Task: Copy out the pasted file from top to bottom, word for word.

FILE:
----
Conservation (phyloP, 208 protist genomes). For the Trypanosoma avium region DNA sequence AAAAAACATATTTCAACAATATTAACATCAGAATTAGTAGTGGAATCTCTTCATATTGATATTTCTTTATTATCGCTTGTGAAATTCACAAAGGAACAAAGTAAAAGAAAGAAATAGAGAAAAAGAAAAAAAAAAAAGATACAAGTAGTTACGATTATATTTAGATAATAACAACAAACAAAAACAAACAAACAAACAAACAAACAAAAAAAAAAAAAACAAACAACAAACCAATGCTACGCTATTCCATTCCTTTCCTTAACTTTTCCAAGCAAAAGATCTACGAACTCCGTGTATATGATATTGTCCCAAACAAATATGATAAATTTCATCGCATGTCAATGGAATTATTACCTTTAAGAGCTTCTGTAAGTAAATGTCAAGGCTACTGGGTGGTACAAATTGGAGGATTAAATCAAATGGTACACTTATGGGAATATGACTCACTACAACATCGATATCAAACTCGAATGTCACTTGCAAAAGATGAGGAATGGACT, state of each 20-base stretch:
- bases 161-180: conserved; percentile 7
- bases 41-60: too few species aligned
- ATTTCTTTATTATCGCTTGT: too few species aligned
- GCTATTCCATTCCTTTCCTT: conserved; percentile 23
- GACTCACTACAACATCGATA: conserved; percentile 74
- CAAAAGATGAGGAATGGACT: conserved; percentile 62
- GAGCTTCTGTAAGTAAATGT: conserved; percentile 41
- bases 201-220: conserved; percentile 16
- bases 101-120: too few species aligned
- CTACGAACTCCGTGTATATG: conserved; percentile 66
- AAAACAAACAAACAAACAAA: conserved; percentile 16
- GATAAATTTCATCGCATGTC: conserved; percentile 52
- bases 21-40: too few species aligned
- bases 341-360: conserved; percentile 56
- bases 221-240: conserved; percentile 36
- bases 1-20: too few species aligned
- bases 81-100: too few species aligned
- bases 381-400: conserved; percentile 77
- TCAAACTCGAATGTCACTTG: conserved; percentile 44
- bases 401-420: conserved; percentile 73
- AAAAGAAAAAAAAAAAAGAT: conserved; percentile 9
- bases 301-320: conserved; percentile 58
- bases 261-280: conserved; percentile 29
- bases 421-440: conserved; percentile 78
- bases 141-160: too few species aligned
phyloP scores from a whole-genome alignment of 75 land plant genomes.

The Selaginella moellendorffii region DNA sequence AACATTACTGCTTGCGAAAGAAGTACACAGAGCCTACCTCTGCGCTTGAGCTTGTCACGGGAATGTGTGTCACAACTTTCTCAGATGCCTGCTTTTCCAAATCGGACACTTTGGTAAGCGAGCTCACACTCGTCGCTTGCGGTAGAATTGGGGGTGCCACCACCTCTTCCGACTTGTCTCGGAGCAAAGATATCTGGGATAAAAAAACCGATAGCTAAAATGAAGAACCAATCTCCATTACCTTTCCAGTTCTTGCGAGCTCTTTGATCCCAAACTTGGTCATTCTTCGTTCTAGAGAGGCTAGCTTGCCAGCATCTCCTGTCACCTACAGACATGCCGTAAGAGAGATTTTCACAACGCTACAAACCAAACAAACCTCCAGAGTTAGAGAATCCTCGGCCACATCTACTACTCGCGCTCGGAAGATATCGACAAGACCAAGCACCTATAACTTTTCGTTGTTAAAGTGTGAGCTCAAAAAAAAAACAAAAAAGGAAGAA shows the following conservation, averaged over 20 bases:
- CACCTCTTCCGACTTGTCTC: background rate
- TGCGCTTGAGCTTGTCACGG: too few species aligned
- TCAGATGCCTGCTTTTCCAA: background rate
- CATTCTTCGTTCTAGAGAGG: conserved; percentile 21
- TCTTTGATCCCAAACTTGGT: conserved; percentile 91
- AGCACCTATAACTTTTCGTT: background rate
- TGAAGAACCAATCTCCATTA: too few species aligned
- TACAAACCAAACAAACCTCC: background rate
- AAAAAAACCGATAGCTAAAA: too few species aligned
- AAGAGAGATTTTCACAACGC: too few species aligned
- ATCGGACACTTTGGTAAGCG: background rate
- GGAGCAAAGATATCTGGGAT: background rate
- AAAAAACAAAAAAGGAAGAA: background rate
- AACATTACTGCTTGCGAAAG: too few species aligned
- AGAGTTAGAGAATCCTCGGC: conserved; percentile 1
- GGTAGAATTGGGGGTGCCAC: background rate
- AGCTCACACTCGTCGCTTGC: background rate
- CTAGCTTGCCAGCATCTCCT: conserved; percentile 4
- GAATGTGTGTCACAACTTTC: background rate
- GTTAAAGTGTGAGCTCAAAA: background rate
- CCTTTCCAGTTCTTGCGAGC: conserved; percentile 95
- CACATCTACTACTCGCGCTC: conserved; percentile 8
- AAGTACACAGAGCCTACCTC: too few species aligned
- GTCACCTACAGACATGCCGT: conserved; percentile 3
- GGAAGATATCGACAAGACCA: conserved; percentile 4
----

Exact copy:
Conservation (phyloP, 208 protist genomes). For the Trypanosoma avium region DNA sequence AAAAAACATATTTCAACAATATTAACATCAGAATTAGTAGTGGAATCTCTTCATATTGATATTTCTTTATTATCGCTTGTGAAATTCACAAAGGAACAAAGTAAAAGAAAGAAATAGAGAAAAAGAAAAAAAAAAAAGATACAAGTAGTTACGATTATATTTAGATAATAACAACAAACAAAAACAAACAAACAAACAAACAAACAAAAAAAAAAAAAACAAACAACAAACCAATGCTACGCTATTCCATTCCTTTCCTTAACTTTTCCAAGCAAAAGATCTACGAACTCCGTGTATATGATATTGTCCCAAACAAATATGATAAATTTCATCGCATGTCAATGGAATTATTACCTTTAAGAGCTTCTGTAAGTAAATGTCAAGGCTACTGGGTGGTACAAATTGGAGGATTAAATCAAATGGTACACTTATGGGAATATGACTCACTACAACATCGATATCAAACTCGAATGTCACTTGCAAAAGATGAGGAATGGACT, state of each 20-base stretch:
- bases 161-180: conserved; percentile 7
- bases 41-60: too few species aligned
- ATTTCTTTATTATCGCTTGT: too few species aligned
- GCTATTCCATTCCTTTCCTT: conserved; percentile 23
- GACTCACTACAACATCGATA: conserved; percentile 74
- CAAAAGATGAGGAATGGACT: conserved; percentile 62
- GAGCTTCTGTAAGTAAATGT: conserved; percentile 41
- bases 201-220: conserved; percentile 16
- bases 101-120: too few species aligned
- CTACGAACTCCGTGTATATG: conserved; percentile 66
- AAAACAAACAAACAAACAAA: conserved; percentile 16
- GATAAATTTCATCGCATGTC: conserved; percentile 52
- bases 21-40: too few species aligned
- bases 341-360: conserved; percentile 56
- bases 221-240: conserved; percentile 36
- bases 1-20: too few species aligned
- bases 81-100: too few species aligned
- bases 381-400: conserved; percentile 77
- TCAAACTCGAATGTCACTTG: conserved; percentile 44
- bases 401-420: conserved; percentile 73
- AAAAGAAAAAAAAAAAAGAT: conserved; percentile 9
- bases 301-320: conserved; percentile 58
- bases 261-280: conserved; percentile 29
- bases 421-440: conserved; percentile 78
- bases 141-160: too few species aligned
phyloP scores from a whole-genome alignment of 75 land plant genomes.

The Selaginella moellendorffii region DNA sequence AACATTACTGCTTGCGAAAGAAGTACACAGAGCCTACCTCTGCGCTTGAGCTTGTCACGGGAATGTGTGTCACAACTTTCTCAGATGCCTGCTTTTCCAAATCGGACACTTTGGTAAGCGAGCTCACACTCGTCGCTTGCGGTAGAATTGGGGGTGCCACCACCTCTTCCGACTTGTCTCGGAGCAAAGATATCTGGGATAAAAAAACCGATAGCTAAAATGAAGAACCAATCTCCATTACCTTTCCAGTTCTTGCGAGCTCTTTGATCCCAAACTTGGTCATTCTTCGTTCTAGAGAGGCTAGCTTGCCAGCATCTCCTGTCACCTACAGACATGCCGTAAGAGAGATTTTCACAACGCTACAAACCAAACAAACCTCCAGAGTTAGAGAATCCTCGGCCACATCTACTACTCGCGCTCGGAAGATATCGACAAGACCAAGCACCTATAACTTTTCGTTGTTAAAGTGTGAGCTCAAAAAAAAAACAAAAAAGGAAGAA shows the following conservation, averaged over 20 bases:
- CACCTCTTCCGACTTGTCTC: background rate
- TGCGCTTGAGCTTGTCACGG: too few species aligned
- TCAGATGCCTGCTTTTCCAA: background rate
- CATTCTTCGTTCTAGAGAGG: conserved; percentile 21
- TCTTTGATCCCAAACTTGGT: conserved; percentile 91
- AGCACCTATAACTTTTCGTT: background rate
- TGAAGAACCAATCTCCATTA: too few species aligned
- TACAAACCAAACAAACCTCC: background rate
- AAAAAAACCGATAGCTAAAA: too few species aligned
- AAGAGAGATTTTCACAACGC: too few species aligned
- ATCGGACACTTTGGTAAGCG: background rate
- GGAGCAAAGATATCTGGGAT: background rate
- AAAAAACAAAAAAGGAAGAA: background rate
- AACATTACTGCTTGCGAAAG: too few species aligned
- AGAGTTAGAGAATCCTCGGC: conserved; percentile 1
- GGTAGAATTGGGGGTGCCAC: background rate
- AGCTCACACTCGTCGCTTGC: background rate
- CTAGCTTGCCAGCATCTCCT: conserved; percentile 4
- GAATGTGTGTCACAACTTTC: background rate
- GTTAAAGTGTGAGCTCAAAA: background rate
- CCTTTCCAGTTCTTGCGAGC: conserved; percentile 95
- CACATCTACTACTCGCGCTC: conserved; percentile 8
- AAGTACACAGAGCCTACCTC: too few species aligned
- GTCACCTACAGACATGCCGT: conserved; percentile 3
- GGAAGATATCGACAAGACCA: conserved; percentile 4